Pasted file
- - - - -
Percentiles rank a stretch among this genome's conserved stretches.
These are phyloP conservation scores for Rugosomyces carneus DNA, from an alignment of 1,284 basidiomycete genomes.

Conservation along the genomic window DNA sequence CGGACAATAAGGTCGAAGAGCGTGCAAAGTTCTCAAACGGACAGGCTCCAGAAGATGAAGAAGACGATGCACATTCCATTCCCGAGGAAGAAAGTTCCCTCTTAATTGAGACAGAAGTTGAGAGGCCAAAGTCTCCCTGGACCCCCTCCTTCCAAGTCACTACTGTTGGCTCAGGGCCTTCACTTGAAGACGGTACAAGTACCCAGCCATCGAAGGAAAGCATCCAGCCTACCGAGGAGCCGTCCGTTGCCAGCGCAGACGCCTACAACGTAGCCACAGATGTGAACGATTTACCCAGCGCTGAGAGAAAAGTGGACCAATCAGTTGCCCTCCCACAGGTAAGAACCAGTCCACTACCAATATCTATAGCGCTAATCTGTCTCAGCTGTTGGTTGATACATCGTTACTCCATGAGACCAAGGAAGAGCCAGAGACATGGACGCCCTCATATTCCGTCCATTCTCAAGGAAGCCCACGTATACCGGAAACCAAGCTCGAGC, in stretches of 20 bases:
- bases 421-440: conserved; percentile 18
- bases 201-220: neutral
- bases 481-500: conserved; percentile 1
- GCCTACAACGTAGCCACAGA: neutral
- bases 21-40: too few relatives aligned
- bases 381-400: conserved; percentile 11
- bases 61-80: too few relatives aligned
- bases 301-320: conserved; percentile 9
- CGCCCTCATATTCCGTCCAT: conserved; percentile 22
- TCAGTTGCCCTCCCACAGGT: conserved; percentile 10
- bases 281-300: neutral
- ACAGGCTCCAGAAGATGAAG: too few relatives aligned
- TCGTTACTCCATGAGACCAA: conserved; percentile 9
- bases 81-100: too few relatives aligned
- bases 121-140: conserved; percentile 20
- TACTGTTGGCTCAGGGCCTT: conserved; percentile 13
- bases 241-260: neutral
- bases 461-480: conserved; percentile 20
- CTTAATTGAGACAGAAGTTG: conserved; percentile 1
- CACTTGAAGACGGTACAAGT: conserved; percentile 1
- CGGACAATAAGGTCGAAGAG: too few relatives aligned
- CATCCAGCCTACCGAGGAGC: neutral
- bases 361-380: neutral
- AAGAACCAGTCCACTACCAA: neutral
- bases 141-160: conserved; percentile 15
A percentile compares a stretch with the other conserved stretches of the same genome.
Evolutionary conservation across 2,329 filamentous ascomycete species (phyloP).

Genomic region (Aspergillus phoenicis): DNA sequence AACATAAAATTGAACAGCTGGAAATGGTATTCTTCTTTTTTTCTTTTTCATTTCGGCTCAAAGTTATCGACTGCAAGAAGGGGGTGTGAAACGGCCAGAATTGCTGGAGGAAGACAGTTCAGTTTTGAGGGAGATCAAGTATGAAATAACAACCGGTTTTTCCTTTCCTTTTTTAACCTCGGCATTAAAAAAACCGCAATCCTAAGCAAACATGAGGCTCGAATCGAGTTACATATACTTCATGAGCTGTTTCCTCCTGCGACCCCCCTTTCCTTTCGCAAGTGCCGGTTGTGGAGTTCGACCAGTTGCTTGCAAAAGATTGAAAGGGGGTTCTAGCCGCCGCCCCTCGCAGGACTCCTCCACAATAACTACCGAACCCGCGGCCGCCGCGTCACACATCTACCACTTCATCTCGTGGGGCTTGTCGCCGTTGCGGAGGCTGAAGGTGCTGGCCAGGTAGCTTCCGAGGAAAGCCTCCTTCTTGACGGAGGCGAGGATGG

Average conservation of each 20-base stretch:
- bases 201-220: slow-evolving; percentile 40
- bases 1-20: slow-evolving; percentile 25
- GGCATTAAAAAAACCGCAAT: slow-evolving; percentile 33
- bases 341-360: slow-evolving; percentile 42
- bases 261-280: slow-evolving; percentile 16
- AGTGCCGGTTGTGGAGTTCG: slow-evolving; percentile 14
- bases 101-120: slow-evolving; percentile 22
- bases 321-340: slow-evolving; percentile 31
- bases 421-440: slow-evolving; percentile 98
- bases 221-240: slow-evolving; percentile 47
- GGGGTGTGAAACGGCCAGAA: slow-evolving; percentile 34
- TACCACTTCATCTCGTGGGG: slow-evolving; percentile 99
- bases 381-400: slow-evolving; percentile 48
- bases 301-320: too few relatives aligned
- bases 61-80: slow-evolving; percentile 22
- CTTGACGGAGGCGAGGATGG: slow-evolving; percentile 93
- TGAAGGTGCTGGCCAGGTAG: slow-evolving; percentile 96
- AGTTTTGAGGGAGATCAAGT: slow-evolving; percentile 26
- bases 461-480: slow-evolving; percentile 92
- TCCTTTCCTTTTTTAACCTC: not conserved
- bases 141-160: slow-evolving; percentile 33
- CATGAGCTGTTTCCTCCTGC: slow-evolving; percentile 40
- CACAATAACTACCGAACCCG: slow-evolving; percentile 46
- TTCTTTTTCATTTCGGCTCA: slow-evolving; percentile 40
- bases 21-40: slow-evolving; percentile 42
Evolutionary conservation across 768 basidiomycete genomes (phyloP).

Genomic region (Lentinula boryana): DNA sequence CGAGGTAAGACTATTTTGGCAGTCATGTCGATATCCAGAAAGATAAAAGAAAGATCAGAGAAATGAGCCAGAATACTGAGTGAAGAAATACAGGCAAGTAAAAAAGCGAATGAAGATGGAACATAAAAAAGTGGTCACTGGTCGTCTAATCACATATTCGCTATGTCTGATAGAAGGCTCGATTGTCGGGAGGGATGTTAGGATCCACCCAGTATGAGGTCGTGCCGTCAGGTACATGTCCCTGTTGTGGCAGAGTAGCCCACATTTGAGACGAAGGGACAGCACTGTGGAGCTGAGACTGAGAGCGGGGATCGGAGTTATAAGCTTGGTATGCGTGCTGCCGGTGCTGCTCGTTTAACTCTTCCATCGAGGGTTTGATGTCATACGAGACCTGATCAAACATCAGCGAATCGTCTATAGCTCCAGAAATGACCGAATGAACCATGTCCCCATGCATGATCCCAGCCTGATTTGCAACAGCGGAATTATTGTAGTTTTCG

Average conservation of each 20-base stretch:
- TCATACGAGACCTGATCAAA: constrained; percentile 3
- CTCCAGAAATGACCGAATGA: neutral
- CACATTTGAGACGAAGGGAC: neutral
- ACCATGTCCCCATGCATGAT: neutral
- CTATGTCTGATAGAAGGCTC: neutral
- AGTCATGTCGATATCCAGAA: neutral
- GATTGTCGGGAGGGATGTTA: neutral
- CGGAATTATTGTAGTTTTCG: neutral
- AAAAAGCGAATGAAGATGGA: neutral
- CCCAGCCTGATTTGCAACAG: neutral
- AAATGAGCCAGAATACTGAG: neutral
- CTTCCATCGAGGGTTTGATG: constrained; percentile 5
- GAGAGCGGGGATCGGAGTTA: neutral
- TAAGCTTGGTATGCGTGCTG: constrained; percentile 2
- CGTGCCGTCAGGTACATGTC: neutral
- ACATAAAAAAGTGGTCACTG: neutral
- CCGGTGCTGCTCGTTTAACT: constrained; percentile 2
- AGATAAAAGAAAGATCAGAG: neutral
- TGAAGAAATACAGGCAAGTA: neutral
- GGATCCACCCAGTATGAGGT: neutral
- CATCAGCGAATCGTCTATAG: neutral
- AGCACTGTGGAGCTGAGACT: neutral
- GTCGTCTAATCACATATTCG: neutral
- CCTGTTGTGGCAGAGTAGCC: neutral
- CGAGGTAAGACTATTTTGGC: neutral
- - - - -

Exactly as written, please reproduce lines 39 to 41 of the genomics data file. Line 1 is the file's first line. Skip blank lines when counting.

- bases 101-120: slow-evolving; percentile 22
- bases 321-340: slow-evolving; percentile 31
- bases 421-440: slow-evolving; percentile 98